These magnificent items are hand-cut, blown, engraved, decorated, and colored by some of the most skilled glassworkers in the world. These glass pieces range from stunning decorative pieces like chandeliers and vases to cookware like champagne flutes and carafes. Some of the best shopping in Prague can be found at specialized shops that will craft and sell Bohemian crystal. Here are some of the best:
Glassimo - While many associate Bohemian crystal with ornate and historical extravagance, this design boutique focuses on high-quality glass pieces with a modern emphasis. Most pieces are entirely unique, as they are considered art as opposed to functional goods. Glassimo is located in the heart of Old Town.
Pelcl Studio is the most famous (and most decorated, having won numerous international awards) design studio in Prague. You’ll find a wide range of glass ornaments, glassware, and art pieces in this studio. Pelcl Studio is located across the river from Florenc, so it’s relatively easy to access from the city center.
Bohemian Garnets are some of the most distinctive items you can buy in Prague. These deep blood-red gemstones are the national gem of the Czech Republic. They are mined and cultivated in Prague and other Czech cities and there is a style of jewelry where garnets are the focal point. These gems are packed together tightly so that they completely cover necklaces and other types of jewelry. Bohemian garnet merchants are a common sight around Prague, especially in the high-traffic tourist areas. It’s advisable to search out a reputable store to ensure the highest quality and value.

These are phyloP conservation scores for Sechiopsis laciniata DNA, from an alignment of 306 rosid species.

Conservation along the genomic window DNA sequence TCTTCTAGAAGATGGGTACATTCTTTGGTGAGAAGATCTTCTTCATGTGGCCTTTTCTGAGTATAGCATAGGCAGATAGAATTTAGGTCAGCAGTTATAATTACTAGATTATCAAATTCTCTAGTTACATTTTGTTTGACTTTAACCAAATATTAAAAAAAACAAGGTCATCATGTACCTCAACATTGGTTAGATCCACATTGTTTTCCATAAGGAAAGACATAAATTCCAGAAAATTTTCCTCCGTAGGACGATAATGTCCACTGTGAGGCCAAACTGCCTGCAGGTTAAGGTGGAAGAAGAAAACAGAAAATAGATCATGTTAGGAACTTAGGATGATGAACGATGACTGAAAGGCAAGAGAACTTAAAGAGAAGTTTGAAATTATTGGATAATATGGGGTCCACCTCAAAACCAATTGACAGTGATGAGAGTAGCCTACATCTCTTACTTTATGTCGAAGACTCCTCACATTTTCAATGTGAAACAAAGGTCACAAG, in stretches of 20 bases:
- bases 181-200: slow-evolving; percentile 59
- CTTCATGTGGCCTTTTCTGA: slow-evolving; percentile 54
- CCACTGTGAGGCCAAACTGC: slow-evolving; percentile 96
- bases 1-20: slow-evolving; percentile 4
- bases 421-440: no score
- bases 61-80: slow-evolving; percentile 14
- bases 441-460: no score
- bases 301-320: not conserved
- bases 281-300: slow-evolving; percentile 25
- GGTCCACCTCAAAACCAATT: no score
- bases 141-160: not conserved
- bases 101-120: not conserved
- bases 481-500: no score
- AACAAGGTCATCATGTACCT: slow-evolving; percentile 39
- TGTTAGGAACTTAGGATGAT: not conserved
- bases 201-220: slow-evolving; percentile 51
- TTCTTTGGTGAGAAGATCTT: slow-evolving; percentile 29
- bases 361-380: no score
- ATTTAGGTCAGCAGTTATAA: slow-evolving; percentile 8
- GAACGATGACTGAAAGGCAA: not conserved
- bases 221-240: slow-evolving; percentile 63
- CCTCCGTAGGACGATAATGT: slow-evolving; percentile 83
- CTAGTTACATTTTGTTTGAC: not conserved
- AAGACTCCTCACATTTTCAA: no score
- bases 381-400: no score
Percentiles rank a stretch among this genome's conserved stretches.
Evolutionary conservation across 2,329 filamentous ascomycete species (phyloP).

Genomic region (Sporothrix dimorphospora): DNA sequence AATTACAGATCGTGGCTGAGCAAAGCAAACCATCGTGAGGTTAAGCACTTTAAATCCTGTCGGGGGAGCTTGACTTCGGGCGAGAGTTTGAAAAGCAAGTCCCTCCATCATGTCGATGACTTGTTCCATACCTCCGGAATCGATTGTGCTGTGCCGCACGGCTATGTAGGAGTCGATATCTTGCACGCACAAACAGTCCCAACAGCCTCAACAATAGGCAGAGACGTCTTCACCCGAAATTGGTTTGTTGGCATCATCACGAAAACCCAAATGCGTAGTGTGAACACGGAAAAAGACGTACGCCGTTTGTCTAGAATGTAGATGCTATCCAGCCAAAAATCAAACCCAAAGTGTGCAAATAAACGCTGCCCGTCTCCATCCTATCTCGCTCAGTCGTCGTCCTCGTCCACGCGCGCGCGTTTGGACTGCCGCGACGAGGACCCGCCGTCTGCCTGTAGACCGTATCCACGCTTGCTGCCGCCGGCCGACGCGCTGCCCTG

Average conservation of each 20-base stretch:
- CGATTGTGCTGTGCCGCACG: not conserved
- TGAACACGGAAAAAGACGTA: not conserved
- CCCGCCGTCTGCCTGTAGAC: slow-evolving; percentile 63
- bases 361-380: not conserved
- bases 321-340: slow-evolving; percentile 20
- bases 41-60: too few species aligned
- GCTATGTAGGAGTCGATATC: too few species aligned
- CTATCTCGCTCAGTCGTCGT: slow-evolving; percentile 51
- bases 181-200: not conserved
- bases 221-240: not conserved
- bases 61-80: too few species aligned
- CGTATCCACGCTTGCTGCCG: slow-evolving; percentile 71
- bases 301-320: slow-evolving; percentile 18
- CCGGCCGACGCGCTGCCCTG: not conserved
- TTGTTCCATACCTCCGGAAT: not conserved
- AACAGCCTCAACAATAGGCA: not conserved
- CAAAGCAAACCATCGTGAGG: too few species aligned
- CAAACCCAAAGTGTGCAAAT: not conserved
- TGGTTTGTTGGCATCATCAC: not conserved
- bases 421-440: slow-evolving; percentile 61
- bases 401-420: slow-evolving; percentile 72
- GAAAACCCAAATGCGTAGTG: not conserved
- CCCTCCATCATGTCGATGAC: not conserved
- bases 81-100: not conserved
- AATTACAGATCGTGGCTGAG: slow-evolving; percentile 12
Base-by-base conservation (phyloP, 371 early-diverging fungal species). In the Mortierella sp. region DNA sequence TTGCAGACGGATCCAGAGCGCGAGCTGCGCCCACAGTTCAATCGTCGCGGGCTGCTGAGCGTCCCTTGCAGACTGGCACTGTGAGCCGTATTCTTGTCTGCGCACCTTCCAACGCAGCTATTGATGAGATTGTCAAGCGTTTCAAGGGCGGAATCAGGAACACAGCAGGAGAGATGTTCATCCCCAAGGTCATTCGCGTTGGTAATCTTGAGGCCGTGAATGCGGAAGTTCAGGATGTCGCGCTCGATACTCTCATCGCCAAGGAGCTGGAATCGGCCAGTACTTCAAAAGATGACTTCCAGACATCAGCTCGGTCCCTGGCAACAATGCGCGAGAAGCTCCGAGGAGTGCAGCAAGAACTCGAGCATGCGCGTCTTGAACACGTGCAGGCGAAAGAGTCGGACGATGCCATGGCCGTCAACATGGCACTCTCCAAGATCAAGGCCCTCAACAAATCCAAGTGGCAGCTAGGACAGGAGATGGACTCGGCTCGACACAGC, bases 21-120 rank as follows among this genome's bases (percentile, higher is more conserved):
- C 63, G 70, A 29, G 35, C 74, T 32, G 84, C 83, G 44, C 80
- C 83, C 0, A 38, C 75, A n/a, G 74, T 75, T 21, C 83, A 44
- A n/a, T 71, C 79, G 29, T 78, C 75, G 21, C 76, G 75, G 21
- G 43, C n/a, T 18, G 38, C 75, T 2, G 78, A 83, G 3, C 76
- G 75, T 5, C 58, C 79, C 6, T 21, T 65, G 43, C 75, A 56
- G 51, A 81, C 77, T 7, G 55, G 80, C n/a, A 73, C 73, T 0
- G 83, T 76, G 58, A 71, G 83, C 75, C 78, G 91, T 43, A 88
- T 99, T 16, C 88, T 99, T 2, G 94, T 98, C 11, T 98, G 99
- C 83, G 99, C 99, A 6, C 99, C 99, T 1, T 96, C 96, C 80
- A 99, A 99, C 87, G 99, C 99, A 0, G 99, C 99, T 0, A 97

Granat Turnov is one of the largest producers of garnet jewelry in the country, and their shop in Old Town is one of Prague’s best boutiques. The quality and authenticity are guaranteed at this store, and the staff is known for being accommodating to locals and tourists alike.
Halada is another respected garnet merchant and has three locations in and around Prague. This family-owned business sells a variety of jewelry from some of the country’s best producers. They have two locations in Prague’s Old Town, including one on Parizska Street.
Prague is an amazing city to explore. There are so many winding streets and alleys to get (hopefully not too) lost in as well as expansive town squares and a gorgeous river to stroll by. While Prague boasts some of the world’s finest and most famous luxury stores and independent designers, the activity of shopping is the star here. You may find the perfect piece of jewelry or your new favorite jacket, but walking between stores on a gorgeous street or strolling through a charming market will be what you remember most.
Exploring Prague on foot is the best way to experience this city. Bounce is here to help make your trip the best experience possible.